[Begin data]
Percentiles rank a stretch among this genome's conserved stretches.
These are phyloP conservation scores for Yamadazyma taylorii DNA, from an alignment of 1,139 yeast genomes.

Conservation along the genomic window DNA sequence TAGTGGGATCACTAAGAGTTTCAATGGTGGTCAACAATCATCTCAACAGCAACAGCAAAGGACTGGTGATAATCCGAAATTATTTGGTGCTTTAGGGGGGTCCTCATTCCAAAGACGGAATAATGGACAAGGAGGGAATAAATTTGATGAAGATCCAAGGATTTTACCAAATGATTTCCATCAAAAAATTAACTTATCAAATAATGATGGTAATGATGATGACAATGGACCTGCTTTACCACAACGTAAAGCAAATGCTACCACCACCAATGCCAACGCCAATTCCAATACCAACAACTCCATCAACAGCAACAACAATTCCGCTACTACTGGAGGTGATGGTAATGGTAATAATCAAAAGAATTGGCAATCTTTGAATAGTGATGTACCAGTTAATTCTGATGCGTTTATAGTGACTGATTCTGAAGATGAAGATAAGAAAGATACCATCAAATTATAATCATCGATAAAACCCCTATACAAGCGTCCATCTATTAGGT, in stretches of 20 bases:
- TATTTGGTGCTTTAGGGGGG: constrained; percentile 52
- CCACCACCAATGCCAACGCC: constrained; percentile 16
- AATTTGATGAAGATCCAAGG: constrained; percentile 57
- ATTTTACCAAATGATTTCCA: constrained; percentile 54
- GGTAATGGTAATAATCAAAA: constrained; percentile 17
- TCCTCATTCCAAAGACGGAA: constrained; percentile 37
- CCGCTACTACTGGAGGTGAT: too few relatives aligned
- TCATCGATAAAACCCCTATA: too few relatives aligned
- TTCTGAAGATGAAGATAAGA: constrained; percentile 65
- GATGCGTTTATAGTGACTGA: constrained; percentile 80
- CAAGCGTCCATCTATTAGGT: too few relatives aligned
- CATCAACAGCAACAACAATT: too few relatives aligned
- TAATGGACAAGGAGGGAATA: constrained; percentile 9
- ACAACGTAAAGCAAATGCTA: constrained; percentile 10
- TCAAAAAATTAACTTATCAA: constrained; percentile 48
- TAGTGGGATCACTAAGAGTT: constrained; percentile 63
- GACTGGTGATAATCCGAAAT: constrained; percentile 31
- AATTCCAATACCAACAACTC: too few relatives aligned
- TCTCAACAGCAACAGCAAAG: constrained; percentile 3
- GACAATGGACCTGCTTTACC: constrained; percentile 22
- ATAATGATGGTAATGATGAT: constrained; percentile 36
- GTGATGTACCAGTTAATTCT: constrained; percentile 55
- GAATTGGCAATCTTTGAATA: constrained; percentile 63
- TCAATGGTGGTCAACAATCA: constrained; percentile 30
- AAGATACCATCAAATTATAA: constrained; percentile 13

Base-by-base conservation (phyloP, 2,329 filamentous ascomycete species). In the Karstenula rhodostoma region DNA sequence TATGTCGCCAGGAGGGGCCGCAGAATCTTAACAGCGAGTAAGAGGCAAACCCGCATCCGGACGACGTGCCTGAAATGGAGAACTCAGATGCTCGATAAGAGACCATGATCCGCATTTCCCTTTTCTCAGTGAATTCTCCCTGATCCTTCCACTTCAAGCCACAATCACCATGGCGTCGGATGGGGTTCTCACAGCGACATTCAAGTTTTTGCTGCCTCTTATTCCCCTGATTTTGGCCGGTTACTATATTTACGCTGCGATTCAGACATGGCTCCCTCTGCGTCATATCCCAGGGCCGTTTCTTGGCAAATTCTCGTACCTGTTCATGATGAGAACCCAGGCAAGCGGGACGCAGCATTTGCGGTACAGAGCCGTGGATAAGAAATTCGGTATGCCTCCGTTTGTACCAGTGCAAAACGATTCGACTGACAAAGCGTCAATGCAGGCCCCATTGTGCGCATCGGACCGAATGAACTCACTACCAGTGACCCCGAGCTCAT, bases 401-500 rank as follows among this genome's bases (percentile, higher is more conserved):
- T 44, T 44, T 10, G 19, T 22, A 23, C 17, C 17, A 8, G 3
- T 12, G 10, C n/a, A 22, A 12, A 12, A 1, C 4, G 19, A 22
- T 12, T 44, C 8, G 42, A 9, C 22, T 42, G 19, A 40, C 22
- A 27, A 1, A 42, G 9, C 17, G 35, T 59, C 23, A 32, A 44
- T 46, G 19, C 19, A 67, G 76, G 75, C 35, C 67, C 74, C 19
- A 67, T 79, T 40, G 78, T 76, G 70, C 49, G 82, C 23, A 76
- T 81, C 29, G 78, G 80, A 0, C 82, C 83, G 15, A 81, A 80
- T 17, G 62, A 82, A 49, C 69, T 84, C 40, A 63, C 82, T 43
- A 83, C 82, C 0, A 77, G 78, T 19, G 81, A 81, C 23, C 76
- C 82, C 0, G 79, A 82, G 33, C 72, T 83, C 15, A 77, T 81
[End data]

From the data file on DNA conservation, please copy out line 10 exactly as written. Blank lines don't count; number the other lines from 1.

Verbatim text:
- CCGCTACTACTGGAGGTGAT: too few relatives aligned